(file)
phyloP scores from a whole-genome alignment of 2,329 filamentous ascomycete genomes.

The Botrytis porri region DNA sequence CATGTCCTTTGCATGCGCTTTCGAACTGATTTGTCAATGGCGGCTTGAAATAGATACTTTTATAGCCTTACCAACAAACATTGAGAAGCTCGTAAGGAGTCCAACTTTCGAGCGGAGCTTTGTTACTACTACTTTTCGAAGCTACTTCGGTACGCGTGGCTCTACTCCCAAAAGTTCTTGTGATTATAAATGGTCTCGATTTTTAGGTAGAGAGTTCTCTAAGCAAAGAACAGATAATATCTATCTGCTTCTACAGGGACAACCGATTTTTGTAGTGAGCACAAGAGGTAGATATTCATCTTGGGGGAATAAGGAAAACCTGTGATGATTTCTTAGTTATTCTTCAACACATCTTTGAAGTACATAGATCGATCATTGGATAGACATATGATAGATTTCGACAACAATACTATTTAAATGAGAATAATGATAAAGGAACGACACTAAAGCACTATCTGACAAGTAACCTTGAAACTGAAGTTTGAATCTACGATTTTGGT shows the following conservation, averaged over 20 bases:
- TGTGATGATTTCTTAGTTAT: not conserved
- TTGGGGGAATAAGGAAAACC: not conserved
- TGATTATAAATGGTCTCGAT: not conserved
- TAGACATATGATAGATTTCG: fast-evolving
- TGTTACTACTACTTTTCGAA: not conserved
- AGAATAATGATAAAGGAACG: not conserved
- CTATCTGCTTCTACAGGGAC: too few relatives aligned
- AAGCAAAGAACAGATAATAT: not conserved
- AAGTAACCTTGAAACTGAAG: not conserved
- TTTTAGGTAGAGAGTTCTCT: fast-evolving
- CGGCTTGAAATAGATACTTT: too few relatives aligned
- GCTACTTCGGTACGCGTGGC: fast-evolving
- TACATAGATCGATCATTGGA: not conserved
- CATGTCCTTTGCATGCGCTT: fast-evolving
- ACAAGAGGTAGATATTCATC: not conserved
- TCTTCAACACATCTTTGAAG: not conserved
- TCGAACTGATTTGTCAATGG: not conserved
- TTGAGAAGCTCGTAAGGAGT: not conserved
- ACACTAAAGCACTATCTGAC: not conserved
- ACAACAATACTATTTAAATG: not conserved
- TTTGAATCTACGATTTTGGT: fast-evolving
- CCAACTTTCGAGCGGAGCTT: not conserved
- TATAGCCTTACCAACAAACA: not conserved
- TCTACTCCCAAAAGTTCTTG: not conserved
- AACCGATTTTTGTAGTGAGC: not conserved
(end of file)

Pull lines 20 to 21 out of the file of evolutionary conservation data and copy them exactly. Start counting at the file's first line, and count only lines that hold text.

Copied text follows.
- TTGAGAAGCTCGTAAGGAGT: not conserved
- ACACTAAAGCACTATCTGAC: not conserved